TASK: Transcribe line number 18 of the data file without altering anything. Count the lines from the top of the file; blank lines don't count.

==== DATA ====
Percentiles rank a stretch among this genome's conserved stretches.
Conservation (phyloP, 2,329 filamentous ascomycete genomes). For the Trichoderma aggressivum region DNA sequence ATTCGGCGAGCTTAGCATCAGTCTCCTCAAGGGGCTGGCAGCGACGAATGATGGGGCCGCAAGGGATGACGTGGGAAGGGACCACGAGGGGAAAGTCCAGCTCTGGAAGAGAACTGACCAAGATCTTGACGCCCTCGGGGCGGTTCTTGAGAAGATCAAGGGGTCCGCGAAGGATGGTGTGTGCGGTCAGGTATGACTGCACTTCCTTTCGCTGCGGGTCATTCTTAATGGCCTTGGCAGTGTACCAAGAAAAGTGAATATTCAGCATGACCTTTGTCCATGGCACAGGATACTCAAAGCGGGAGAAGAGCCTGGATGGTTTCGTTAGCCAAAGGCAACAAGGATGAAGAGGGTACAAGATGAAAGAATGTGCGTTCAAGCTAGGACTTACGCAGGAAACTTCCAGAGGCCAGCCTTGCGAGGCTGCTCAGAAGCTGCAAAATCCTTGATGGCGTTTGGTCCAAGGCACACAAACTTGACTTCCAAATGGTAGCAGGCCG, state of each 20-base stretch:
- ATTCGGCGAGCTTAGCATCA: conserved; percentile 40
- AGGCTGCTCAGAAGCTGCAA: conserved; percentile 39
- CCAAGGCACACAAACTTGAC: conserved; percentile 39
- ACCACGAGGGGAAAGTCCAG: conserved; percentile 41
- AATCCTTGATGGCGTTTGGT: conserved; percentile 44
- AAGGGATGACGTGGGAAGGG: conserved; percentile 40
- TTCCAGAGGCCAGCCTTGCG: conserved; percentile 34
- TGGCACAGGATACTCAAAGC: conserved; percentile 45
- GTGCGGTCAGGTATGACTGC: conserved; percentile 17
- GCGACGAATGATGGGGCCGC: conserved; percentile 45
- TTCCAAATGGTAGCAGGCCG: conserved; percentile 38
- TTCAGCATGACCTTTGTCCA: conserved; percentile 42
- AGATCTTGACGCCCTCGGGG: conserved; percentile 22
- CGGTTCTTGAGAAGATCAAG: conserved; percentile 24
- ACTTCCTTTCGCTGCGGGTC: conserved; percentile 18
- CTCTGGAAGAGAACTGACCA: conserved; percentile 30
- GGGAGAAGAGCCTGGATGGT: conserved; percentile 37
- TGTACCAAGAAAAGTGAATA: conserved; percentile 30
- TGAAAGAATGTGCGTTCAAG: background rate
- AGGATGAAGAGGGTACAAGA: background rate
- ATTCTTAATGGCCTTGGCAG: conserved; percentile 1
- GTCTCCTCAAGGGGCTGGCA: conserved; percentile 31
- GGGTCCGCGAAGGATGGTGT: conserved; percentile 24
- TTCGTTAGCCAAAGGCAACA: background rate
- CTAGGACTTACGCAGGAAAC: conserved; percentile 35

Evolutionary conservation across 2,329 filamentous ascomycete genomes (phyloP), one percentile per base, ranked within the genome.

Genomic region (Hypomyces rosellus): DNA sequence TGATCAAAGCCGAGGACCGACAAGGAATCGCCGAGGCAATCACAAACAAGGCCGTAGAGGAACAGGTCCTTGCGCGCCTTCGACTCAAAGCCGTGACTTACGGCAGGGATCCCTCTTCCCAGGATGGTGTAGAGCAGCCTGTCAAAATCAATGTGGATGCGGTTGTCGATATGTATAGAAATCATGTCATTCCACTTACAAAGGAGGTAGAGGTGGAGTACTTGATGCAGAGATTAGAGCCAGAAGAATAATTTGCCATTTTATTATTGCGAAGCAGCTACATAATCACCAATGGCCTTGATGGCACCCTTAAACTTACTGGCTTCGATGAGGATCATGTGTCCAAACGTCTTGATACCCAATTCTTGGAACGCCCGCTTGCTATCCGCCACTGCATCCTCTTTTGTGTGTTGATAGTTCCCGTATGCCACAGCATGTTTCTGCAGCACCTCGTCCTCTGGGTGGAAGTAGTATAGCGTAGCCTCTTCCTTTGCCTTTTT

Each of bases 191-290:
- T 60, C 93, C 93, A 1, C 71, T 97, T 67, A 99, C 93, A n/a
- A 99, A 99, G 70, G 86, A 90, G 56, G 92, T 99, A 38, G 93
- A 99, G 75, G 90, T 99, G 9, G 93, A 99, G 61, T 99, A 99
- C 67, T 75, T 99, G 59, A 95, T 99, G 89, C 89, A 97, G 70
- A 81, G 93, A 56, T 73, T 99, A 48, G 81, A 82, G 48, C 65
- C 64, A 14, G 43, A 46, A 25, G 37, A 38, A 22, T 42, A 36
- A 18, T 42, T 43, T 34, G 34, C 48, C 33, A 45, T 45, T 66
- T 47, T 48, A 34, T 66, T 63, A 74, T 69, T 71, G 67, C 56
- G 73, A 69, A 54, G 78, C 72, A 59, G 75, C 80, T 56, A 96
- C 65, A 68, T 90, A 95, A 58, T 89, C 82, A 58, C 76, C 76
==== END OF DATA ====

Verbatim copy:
- CTCTGGAAGAGAACTGACCA: conserved; percentile 30